The book under review is authored by Dr Muhammad Munir, who is a Professor of Law at International Islamic University, Islamabad, and it was published by the Iqbal International Institute for Research and Dialogue (“IRD”), hosted by the same University. The book comprises of eight chapters, in addition to a well-crafted introduction and conclusion, along with recommendations at the end. The foreword of the book is written by Justice (R) Ali Nawaz Chowhan, who is presently heading the National Commission for Human Rights at Islamabad. Like well-organised, research-oriented books published under the auspices of good quality publishers, the book has an extensive bibliography, and a short but concise Index. The author’s grasp over Arabic language - the original source of Islamic law - is manifested in the contents and bibliography of the book. This aspect lends it an aura of authenticity.
An Overview of The Book
The introduction provides the background that necessitates bringing forth such a book. Dr Munir is of the view that a large number of books on the subject confine themselves to the rituals carried out on birth of the child, and do not take into account the developments made in national and international legal frameworks on the rights of children. This book, however, envisions the concept of rights in line with contemporary phraseology, and emphasizes affirmative as well as protective aspects. Mere provision of some facilities is not efficacious to ensure the children’s rights. Neglect and disregard towards them should also be prevented to maintain their well-being. Another significant aspect is that the book does not standardise a monolithic understanding of a child as healthy, legitimate, growing up in a dual parents’ family. It also takes into account special, illegitimate and step-children while underscoring the need for the fulfilment of their rights and even handed treatment towards them. Though the book is well connected theoretically, it can be read in a non-lineal manner as aptly pointed out by the author.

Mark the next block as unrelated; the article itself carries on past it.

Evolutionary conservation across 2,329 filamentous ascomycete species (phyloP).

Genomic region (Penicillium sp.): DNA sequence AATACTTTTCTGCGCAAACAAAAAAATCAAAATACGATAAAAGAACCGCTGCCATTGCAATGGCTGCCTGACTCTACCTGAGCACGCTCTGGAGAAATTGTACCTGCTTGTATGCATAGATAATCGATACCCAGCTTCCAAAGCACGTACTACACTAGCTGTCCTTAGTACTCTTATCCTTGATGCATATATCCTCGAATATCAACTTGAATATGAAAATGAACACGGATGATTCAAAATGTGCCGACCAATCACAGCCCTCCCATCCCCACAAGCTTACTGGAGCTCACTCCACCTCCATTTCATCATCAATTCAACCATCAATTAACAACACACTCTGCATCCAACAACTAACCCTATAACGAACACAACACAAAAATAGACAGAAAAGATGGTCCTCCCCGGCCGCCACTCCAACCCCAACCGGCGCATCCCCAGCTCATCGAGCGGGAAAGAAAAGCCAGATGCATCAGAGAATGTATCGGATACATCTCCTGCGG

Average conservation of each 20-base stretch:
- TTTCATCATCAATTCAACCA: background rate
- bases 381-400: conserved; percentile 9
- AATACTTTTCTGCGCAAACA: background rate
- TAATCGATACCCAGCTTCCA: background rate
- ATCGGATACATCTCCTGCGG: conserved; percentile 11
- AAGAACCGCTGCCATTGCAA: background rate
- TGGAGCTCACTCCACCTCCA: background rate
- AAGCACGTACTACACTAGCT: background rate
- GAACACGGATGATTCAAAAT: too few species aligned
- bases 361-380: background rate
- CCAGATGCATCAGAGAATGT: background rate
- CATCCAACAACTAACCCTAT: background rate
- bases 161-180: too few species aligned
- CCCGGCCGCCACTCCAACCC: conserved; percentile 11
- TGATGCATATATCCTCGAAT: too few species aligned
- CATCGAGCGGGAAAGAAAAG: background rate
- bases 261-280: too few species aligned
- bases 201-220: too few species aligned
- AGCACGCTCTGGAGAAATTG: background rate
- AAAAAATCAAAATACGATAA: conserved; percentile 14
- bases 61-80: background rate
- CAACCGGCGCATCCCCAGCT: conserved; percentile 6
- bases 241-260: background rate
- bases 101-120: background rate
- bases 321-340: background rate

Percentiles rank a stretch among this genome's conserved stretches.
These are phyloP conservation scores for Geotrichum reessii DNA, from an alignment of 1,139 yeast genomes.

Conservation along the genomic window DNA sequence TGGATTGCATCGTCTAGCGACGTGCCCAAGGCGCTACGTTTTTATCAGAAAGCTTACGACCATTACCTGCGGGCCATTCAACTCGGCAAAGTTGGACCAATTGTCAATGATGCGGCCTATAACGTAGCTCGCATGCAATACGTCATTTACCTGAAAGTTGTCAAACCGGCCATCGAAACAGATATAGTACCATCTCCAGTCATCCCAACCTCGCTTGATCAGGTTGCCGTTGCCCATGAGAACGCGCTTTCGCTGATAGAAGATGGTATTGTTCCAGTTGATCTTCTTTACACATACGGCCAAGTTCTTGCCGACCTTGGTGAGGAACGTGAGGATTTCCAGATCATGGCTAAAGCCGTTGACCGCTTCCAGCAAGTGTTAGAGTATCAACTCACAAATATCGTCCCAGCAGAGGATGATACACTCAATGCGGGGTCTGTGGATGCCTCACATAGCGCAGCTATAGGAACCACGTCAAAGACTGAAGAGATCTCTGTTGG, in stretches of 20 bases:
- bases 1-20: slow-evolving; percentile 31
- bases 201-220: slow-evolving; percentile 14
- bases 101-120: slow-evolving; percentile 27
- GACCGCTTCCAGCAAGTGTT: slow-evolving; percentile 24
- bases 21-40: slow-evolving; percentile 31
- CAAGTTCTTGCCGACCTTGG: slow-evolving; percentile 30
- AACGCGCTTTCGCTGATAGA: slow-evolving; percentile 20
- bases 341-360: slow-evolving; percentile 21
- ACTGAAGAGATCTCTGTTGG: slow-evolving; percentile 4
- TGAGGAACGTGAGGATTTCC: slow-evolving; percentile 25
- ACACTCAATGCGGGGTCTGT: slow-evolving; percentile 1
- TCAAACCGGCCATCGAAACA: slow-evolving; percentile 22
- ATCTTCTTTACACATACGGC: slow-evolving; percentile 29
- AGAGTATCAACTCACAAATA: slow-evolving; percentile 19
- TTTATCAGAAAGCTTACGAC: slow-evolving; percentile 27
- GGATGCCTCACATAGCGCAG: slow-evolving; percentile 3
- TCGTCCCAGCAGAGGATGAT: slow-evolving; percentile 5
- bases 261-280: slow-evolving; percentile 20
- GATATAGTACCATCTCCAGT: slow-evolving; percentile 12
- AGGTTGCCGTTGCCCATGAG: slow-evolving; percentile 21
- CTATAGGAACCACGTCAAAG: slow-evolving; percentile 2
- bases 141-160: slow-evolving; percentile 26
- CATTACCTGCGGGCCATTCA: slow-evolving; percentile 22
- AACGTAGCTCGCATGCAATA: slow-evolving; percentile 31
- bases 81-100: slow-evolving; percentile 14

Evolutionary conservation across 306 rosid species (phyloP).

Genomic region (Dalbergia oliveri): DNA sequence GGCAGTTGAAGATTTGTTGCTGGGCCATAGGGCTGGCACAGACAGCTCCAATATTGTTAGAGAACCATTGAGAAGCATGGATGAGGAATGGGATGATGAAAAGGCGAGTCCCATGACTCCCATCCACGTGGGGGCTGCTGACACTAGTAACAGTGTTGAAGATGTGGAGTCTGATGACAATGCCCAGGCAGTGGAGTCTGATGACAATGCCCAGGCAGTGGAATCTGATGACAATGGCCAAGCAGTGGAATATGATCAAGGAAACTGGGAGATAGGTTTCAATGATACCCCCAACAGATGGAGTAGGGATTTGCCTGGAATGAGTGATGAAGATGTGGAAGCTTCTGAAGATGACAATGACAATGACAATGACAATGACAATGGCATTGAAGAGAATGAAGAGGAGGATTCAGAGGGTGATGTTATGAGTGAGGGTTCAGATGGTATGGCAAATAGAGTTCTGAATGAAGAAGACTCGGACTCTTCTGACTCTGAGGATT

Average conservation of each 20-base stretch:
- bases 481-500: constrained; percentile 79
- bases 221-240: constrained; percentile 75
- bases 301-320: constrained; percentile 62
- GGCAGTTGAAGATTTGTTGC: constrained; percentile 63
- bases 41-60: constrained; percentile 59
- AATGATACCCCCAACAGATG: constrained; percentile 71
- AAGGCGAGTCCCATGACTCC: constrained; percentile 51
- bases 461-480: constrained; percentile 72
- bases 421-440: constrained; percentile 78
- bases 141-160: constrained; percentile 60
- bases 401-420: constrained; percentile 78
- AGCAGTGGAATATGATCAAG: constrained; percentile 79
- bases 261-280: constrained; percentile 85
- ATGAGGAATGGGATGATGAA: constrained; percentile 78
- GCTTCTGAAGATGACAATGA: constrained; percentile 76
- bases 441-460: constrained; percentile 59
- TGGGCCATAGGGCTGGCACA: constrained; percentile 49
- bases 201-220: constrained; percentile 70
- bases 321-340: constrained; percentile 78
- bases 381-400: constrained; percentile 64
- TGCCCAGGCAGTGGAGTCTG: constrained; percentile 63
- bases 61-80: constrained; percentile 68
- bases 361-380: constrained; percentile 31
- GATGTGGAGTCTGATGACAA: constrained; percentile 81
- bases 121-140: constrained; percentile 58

Chapter One of the book evaluates the existing literature on the subject and highlights its limited and constricted scope. Contemporary terminologies such as “rights of the child” and “protection of the child” are conspicuously absent, particularly from the books written in the Arabic language. The author appreciates 13thcentury scholar, Mahmood B. Husain Astroshni’s book and rates it as “unique” because of its coverage of all transactions involving children in addition to its explanation of the role of courts and the Islamic state on the subject. Dr. Munir is critical of those authors who have exclusively confined themselves to the perspective of their school of thought, such as Abi Bakr ibn-Qaiyam al-Jawaiyah and Khalid Dhorat. Further, Dr. Munir laments those books which have not dealt with the role of Muslim states and international law on children’s rights. Consequently, a comparative and comprehensive approach on such aspects is reflected in his book.
Chapter Two of the book evolves a theoretical framework for the rights of children under Islamic law. This framework is inspired from Maqasid al-Shariah, commonly known as objectives of Islamic law. There are five basic interests that are protected and preserved under this approach: faith, life, progeny, intellect, and property. Out of these five interests, the author highlights three i.e. life, progeny, and intellect, and constructs a framework thereon. It is not clear why the other two interests, i.e., faith and property, are not considered worthy to formulate part of the evolved framework. Moral and religious tutelage of children is meant to protect their faith, and there are specific commandments in the Quran that deal with the management of property of orphaned children and minors.
In the same chapter, with reference to the concept of capacity under Islamic law, Dr Munir rightly highlights that a fetus is endowed with restricted ahliyat al-wujub. And it is this sort of limited but beneficial capacity that entitles him to various rights, such as inheritance. The book briefly explicates the Islamic perspective on abortion by pointing out that it is prohibited after the fourth month of pregnancy. Considering the controversy prevailing over this issue in our age, it would have been more appropriate had this issue been analysed in detail. The author, in context of children’s rights to health, emphasises that they should be properly immunised against contagious diseases and that negligence in this regard is equivalent to the Quranic phrase of putting one’s family into self-destruction. Dr Munir also clarifies that the notion of knowledge under Islamic law is not confined to religious learning: it “encompasses all necessary worldly knowledge with all its types and branches”. All-inclusive and wide-ranging articulation of the notions of health and knowledge in the backdrop of a traditional society are well-timed and judicious.